The Male Mahadeshwara Reserve Forest is located in southeast Karnataka, where it borders Tamil Nadu. It forms a connecting corridor between the BRT Wildlife Sanctuary to its west, and the Cauvery Wildlife Sanctuary to the northeast. MM Hills was notified as a reserve forest in 1913, with an area of 703 sq km, but with the formation of Cauvery Wildlife Sanctuary in 1992, an area of 310 sq km was transferred from MM hills, reducing the reserve forest jurisdiction. MM Hills serves as an important elephant corridor between the Western and Eastern Ghats.

There are 3 forest types here:
• Dry deciduous - 64%. This is the prominent forest type. Dominant tree species are Anogeissuslatifolia, Bosweliaserrata, Chloroxylonswietinia and, at some places, Dendrocalamusstrictus.
• Scrub forests - 20.5%.
• Moist deciduous and riparian forests - 2.45%. Kokkubare area. Common species are honne (Pterocarpusmarsupium), teak (Tectonagrandis) and Terminalia species. There is a sparse distribution of Dalbergialatifolia and Tectonagrandis, and patches of Shola.

NTFP as an income source includes tamarind, amla, antwala, magaliberu, seegekai, arale, avaram bark, broom grass and honey.

Lantana invasion in the forest is high, covering nearly 80% of the land. The mass felling of native vegetation - especially bamboo, in the years between 1933 and 1980 left the ground open for the rapid spread of lantana. This has had an impact on the native flora and fauna, as well as on agro-forestry.

Soligas and Lingayats are the dominant communities in the MM Hills. Soligas are the indigenous community who shifted here from the adjacent BR Hills and Sathyamangalam. They are a hunter-gatherer tribe who practiced shifting cultivation till they were settled in hamlets, on lands allotted by the government. The Lingayats are temple priests who came here originally from Mysore. Lingayat families take turns to work in the temple once a year. Temple festivities draw about one million pilgrims every year, creating a wake of income for the Lingayat and Soliga families. Non-timber forest products (NTFP) are an important source of income for both communities.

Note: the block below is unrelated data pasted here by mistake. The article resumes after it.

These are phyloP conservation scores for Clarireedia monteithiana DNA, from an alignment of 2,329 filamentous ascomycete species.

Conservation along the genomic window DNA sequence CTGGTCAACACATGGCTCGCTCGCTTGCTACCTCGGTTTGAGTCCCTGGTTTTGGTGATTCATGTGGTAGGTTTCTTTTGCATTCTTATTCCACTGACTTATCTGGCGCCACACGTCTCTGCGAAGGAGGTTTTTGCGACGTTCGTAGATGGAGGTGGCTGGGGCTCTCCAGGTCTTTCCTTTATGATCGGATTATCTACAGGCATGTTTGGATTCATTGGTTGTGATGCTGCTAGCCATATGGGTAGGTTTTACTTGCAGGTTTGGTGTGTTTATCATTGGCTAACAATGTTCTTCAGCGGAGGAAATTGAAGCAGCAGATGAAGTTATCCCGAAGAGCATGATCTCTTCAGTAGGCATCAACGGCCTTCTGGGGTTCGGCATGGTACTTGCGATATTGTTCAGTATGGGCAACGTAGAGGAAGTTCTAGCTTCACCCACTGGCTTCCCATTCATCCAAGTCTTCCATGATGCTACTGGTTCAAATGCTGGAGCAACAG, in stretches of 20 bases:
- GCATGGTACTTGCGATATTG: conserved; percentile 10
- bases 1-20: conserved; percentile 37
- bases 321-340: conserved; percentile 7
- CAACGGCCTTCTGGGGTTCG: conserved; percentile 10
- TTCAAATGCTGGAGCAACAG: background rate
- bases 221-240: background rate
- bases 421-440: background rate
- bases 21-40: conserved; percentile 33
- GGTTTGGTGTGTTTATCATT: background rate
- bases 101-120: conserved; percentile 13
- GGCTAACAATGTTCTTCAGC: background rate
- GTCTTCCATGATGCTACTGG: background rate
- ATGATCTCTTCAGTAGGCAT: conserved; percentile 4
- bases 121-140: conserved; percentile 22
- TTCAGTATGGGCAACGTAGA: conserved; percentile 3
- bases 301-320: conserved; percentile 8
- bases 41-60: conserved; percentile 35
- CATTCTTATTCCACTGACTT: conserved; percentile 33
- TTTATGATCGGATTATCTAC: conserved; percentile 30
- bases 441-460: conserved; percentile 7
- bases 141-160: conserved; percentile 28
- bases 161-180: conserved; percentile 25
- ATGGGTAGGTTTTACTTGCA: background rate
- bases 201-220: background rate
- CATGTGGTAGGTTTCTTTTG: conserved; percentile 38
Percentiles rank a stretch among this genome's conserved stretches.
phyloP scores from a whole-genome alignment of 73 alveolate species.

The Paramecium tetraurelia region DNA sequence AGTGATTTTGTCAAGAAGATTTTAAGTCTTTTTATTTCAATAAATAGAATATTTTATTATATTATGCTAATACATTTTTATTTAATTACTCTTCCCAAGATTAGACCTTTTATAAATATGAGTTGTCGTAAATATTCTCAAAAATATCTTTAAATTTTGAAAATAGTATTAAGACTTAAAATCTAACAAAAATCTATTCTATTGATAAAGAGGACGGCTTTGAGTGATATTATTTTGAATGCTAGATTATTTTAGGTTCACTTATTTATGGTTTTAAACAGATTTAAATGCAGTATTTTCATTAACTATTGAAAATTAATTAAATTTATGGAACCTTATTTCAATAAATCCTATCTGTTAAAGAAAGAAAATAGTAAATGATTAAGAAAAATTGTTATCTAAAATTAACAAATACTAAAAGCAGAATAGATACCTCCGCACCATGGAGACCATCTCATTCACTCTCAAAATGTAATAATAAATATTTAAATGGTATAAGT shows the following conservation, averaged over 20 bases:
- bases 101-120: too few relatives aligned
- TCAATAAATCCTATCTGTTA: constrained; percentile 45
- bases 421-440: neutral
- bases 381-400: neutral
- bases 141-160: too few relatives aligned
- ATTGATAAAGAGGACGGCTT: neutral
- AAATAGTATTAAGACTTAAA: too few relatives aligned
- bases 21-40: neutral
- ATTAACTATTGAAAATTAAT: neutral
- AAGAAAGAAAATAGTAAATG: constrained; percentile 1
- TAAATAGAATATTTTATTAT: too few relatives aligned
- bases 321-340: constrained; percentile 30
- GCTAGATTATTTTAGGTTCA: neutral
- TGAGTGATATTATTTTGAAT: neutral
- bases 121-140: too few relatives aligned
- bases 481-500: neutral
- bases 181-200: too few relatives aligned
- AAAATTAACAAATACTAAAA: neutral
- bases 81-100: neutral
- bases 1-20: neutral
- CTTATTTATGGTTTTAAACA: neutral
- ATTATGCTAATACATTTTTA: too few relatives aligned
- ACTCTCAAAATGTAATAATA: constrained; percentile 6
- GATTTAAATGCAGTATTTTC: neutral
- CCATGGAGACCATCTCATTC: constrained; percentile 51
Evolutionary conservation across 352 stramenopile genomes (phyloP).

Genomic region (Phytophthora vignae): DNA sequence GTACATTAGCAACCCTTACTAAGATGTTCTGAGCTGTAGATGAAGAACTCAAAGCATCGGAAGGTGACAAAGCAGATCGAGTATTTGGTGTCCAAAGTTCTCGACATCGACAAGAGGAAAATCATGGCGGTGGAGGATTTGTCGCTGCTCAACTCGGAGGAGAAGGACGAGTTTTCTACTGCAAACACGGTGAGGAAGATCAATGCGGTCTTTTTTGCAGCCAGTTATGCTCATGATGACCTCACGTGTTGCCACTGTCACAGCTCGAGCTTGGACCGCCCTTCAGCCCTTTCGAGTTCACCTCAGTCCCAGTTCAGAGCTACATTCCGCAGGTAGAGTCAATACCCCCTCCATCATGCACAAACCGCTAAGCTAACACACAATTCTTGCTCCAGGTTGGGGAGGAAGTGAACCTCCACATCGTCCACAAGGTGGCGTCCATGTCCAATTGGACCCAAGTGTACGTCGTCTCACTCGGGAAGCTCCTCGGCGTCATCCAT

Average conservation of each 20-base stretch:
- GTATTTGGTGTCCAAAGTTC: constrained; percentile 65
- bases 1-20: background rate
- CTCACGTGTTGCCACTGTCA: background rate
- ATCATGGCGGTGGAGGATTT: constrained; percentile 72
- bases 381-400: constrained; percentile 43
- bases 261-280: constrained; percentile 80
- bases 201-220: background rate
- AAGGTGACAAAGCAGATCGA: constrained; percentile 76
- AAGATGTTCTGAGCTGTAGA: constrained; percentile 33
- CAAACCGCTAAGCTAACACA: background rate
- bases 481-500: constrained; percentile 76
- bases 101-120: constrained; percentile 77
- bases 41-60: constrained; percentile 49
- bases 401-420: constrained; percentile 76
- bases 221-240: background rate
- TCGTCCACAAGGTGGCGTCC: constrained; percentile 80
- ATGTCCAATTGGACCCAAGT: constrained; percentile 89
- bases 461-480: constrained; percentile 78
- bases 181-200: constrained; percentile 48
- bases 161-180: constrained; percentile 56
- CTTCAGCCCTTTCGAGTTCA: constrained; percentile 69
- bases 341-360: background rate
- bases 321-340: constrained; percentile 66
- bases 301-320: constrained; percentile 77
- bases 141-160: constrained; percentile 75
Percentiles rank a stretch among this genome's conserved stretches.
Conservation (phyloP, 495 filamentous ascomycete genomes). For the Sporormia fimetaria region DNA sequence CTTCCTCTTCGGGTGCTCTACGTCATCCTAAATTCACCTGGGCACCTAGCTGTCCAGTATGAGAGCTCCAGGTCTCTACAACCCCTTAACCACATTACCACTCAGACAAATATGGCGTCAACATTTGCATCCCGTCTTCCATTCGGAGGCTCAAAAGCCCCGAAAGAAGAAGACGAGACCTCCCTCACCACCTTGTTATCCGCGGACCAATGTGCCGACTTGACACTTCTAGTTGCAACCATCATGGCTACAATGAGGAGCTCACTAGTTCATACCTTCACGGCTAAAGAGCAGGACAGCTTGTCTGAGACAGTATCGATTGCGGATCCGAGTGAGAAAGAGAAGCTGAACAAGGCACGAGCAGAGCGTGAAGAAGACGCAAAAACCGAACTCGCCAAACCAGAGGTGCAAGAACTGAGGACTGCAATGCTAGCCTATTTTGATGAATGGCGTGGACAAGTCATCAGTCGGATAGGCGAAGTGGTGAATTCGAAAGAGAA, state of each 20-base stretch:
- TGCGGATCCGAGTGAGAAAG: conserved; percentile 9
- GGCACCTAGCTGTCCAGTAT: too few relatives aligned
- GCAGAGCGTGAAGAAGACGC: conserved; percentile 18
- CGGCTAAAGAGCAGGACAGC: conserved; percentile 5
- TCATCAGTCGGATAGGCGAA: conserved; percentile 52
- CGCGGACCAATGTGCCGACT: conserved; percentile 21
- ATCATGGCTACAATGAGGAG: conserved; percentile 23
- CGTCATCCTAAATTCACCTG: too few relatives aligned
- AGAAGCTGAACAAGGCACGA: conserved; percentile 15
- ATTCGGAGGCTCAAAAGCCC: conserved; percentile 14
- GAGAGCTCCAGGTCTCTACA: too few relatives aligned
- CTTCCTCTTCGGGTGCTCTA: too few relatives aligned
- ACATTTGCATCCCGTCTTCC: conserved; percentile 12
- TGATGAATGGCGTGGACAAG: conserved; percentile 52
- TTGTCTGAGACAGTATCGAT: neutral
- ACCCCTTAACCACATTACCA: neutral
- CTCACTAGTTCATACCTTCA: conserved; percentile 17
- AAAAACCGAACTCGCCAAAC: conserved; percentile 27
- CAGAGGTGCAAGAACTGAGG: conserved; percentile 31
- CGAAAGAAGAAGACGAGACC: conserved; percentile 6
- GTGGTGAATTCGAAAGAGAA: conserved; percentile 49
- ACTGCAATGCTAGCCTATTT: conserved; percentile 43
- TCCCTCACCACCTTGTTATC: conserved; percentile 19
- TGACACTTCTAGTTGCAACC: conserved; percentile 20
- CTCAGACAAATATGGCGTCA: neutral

Apart from religious tourism, till as late as 1996, the area was mined for its good quality black granite. Mining was even more extensive before this, till the Forest Conservation Act came into force in 1980. Fresh leases were stopped, but quarrying continued till as late as 1995-'96 on existing leases. There has been pressure to restart quarrying work in the region.

The main bodies representing communities are the Panchayati Raj Institutions (PRIs), in which Lingayats have a dominant representation. Government social welfare programmes and development schemes are implemented by or through the PRIs. Presence of civic institutions is thin.

ATREE started its research activities in MM Hills in 1999 to study the role of forest fruits in sustaining livelihoods of forest-margin communities, and the contribution of non-timber forest products (NTFPs) to the income basket of forest-dependent communities. This study was followed by further research programmes, among which were mapping the distribution of the alien invasive species, Lantana camara, and its impact on local biodiversity - birds, butterflies, mammals and plants in MM Hills; and later the Conservation and Livelihoods Programme (CLP).

In response to the needs perceived during the CLP, the MM Hills Community Conservation Centre was begun in 2008. Today, the Forest Rights Act provides ATREE opportunity for taking rights-based conservation and sustainable resource management forward with local communities through Panchayati Raj Institutions, and with active support from satellite partner institutions at the site.

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